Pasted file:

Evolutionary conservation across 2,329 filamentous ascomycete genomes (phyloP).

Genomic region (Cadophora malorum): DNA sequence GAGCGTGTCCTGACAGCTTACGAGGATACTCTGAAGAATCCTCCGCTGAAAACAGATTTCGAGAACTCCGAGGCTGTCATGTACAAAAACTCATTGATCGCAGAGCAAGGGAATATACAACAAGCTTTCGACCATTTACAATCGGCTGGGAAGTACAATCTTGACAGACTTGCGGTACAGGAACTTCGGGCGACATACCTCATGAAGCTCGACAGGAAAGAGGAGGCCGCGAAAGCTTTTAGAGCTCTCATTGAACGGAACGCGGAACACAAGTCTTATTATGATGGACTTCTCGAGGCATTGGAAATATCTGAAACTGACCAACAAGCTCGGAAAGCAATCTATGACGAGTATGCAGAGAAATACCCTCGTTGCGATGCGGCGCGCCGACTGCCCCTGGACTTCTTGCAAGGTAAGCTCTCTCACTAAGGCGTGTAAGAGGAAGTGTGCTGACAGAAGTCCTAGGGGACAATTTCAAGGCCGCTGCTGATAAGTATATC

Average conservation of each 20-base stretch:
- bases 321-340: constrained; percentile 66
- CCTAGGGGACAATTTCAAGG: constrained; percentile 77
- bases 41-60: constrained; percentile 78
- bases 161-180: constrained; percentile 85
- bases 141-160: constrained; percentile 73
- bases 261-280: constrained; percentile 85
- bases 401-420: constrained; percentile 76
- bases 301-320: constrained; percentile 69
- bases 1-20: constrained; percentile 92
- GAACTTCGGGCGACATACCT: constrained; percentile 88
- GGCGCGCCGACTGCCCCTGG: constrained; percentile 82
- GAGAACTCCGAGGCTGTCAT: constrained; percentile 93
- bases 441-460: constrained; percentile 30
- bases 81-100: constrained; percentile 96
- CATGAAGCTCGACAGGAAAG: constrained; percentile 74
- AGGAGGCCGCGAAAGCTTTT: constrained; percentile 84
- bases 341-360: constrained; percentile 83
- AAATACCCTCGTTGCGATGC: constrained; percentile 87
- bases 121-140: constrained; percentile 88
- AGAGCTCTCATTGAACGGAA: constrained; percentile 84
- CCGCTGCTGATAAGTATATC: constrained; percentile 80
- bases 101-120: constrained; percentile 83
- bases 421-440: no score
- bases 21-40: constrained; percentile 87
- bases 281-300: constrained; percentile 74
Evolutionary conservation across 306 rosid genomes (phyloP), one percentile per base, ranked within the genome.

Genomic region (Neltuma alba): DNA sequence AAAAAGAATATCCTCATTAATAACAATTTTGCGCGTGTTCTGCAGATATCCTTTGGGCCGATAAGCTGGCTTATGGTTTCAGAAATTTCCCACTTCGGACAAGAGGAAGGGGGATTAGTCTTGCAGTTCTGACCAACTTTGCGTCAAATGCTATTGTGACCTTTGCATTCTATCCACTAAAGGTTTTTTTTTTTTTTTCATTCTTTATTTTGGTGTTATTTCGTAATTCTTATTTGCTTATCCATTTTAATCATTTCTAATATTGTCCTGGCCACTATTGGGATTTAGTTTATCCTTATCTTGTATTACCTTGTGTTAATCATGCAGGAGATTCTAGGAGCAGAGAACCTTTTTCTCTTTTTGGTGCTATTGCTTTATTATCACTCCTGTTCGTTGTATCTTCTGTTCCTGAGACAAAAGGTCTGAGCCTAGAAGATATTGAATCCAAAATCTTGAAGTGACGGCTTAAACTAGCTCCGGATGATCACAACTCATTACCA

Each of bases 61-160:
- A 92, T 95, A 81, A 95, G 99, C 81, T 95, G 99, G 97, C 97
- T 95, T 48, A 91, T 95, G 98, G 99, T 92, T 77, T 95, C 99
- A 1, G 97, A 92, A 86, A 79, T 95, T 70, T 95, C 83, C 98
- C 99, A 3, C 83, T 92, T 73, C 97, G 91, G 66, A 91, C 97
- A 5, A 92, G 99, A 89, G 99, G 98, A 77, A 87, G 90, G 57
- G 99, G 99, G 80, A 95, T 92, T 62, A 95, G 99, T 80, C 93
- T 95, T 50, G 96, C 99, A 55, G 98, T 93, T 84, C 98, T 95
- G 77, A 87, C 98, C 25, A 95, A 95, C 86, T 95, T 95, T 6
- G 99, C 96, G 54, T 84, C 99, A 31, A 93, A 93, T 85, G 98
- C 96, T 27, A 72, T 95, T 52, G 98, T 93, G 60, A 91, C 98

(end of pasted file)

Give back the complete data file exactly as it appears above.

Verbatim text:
Evolutionary conservation across 2,329 filamentous ascomycete genomes (phyloP).

Genomic region (Cadophora malorum): DNA sequence GAGCGTGTCCTGACAGCTTACGAGGATACTCTGAAGAATCCTCCGCTGAAAACAGATTTCGAGAACTCCGAGGCTGTCATGTACAAAAACTCATTGATCGCAGAGCAAGGGAATATACAACAAGCTTTCGACCATTTACAATCGGCTGGGAAGTACAATCTTGACAGACTTGCGGTACAGGAACTTCGGGCGACATACCTCATGAAGCTCGACAGGAAAGAGGAGGCCGCGAAAGCTTTTAGAGCTCTCATTGAACGGAACGCGGAACACAAGTCTTATTATGATGGACTTCTCGAGGCATTGGAAATATCTGAAACTGACCAACAAGCTCGGAAAGCAATCTATGACGAGTATGCAGAGAAATACCCTCGTTGCGATGCGGCGCGCCGACTGCCCCTGGACTTCTTGCAAGGTAAGCTCTCTCACTAAGGCGTGTAAGAGGAAGTGTGCTGACAGAAGTCCTAGGGGACAATTTCAAGGCCGCTGCTGATAAGTATATC

Average conservation of each 20-base stretch:
- bases 321-340: constrained; percentile 66
- CCTAGGGGACAATTTCAAGG: constrained; percentile 77
- bases 41-60: constrained; percentile 78
- bases 161-180: constrained; percentile 85
- bases 141-160: constrained; percentile 73
- bases 261-280: constrained; percentile 85
- bases 401-420: constrained; percentile 76
- bases 301-320: constrained; percentile 69
- bases 1-20: constrained; percentile 92
- GAACTTCGGGCGACATACCT: constrained; percentile 88
- GGCGCGCCGACTGCCCCTGG: constrained; percentile 82
- GAGAACTCCGAGGCTGTCAT: constrained; percentile 93
- bases 441-460: constrained; percentile 30
- bases 81-100: constrained; percentile 96
- CATGAAGCTCGACAGGAAAG: constrained; percentile 74
- AGGAGGCCGCGAAAGCTTTT: constrained; percentile 84
- bases 341-360: constrained; percentile 83
- AAATACCCTCGTTGCGATGC: constrained; percentile 87
- bases 121-140: constrained; percentile 88
- AGAGCTCTCATTGAACGGAA: constrained; percentile 84
- CCGCTGCTGATAAGTATATC: constrained; percentile 80
- bases 101-120: constrained; percentile 83
- bases 421-440: no score
- bases 21-40: constrained; percentile 87
- bases 281-300: constrained; percentile 74
Evolutionary conservation across 306 rosid genomes (phyloP), one percentile per base, ranked within the genome.

Genomic region (Neltuma alba): DNA sequence AAAAAGAATATCCTCATTAATAACAATTTTGCGCGTGTTCTGCAGATATCCTTTGGGCCGATAAGCTGGCTTATGGTTTCAGAAATTTCCCACTTCGGACAAGAGGAAGGGGGATTAGTCTTGCAGTTCTGACCAACTTTGCGTCAAATGCTATTGTGACCTTTGCATTCTATCCACTAAAGGTTTTTTTTTTTTTTTCATTCTTTATTTTGGTGTTATTTCGTAATTCTTATTTGCTTATCCATTTTAATCATTTCTAATATTGTCCTGGCCACTATTGGGATTTAGTTTATCCTTATCTTGTATTACCTTGTGTTAATCATGCAGGAGATTCTAGGAGCAGAGAACCTTTTTCTCTTTTTGGTGCTATTGCTTTATTATCACTCCTGTTCGTTGTATCTTCTGTTCCTGAGACAAAAGGTCTGAGCCTAGAAGATATTGAATCCAAAATCTTGAAGTGACGGCTTAAACTAGCTCCGGATGATCACAACTCATTACCA

Each of bases 61-160:
- A 92, T 95, A 81, A 95, G 99, C 81, T 95, G 99, G 97, C 97
- T 95, T 48, A 91, T 95, G 98, G 99, T 92, T 77, T 95, C 99
- A 1, G 97, A 92, A 86, A 79, T 95, T 70, T 95, C 83, C 98
- C 99, A 3, C 83, T 92, T 73, C 97, G 91, G 66, A 91, C 97
- A 5, A 92, G 99, A 89, G 99, G 98, A 77, A 87, G 90, G 57
- G 99, G 99, G 80, A 95, T 92, T 62, A 95, G 99, T 80, C 93
- T 95, T 50, G 96, C 99, A 55, G 98, T 93, T 84, C 98, T 95
- G 77, A 87, C 98, C 25, A 95, A 95, C 86, T 95, T 95, T 6
- G 99, C 96, G 54, T 84, C 99, A 31, A 93, A 93, T 85, G 98
- C 96, T 27, A 72, T 95, T 52, G 98, T 93, G 60, A 91, C 98